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Beef report highlights Australian efficiencies
(Friday, 30 May 2014 - ABC News)

An international benchmarking network has found Australian beef production systems are some of the most efficient in the world.

Meat and Livestock Australia contributes information to Agri Benchmark's annual report, which takes into account 90 per cent of the world's beef production.

The 2013 report shows beef producers all over the world are struggling to stay profitable in the long term, but that Australian, American, Chinese and European beef industries are each fighting a slightly different battle.

China's biggest problem is rising input costs.

While Australian producers have had to deal with a 30 per cent rise, input costs in China have increased 150 per cent since 2005.

Input costs have risen 100 per cent in South America, 5 per cent in the United States, and just 20 per cent in Europe.

Even though input costs in Australia are increasing at a relatively slower rate, that advantage is offset by the depressed cattle market.

MLA's Tim McRae says Australian cattle are some of the cheapest in the world.

"That's probably one where Australia has lagged behind recently. If we have a look at our major competing countries like the US, they're experiencing record high cattle prices at the moment.

"Brazilian prices are very good, and a lot of the other South American nations like Argentina and Uruguay, they're also experiencing favourable prices."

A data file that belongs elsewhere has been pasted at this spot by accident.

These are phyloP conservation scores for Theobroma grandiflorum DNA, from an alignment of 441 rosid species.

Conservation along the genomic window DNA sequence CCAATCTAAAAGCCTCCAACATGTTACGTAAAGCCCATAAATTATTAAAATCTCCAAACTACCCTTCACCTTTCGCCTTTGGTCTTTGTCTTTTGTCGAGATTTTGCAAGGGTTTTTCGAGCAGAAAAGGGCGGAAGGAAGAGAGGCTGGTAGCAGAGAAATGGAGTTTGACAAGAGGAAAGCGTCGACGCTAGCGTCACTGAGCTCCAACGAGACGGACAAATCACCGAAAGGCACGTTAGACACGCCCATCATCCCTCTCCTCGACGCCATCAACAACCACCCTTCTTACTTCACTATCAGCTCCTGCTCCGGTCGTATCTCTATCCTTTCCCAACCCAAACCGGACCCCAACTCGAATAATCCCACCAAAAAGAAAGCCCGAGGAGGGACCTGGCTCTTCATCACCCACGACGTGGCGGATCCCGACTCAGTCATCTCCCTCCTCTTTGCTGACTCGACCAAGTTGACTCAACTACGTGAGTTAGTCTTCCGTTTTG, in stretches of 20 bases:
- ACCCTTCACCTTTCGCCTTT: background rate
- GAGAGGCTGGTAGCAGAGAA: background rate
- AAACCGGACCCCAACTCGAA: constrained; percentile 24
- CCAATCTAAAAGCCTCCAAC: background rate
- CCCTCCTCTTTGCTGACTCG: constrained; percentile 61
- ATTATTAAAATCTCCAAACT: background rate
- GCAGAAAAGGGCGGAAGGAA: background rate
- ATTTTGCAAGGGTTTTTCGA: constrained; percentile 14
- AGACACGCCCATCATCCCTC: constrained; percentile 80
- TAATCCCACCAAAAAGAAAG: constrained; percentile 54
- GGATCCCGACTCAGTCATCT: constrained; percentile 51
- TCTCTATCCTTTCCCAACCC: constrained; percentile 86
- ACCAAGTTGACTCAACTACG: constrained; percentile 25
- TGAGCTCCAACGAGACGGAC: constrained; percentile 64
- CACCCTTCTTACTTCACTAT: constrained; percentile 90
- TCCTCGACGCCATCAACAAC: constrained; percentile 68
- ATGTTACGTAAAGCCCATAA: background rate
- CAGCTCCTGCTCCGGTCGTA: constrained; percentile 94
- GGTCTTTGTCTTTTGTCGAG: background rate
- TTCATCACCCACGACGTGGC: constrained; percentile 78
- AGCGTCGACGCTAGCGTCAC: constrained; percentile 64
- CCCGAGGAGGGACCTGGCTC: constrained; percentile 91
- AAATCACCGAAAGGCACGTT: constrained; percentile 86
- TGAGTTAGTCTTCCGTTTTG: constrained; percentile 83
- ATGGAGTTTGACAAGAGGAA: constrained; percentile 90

Despite low cattle prices, Australia leads the world in labour productivity.

"We've got less workers looking after more cattle. That result is based on per hundred kilograms of beef produced in US dollar terms.

"That comes back to the large producers in Queensland and family operations running one or two labour units to control thousands of head of cattle. That's pretty unique to Australia."

Agri Benchmark's report also found that cows in European nations are the most productive and more likely to produce a calf every year.

"When you look at European countries, and in the US, they have a much higher calving and branding rate.

"A lot of that has to do with genetics, but it also has to do with feed availability and reliability of seasons."

While it's interesting to look at the strengths and weaknesses of each nation, Mr McRae says there are important lessons to be learned.

"It's about working with other countries to see how they are dealing with these issues, putting that through a research and development model and trying to get some results back here to Australian producers that can help handle those issues."



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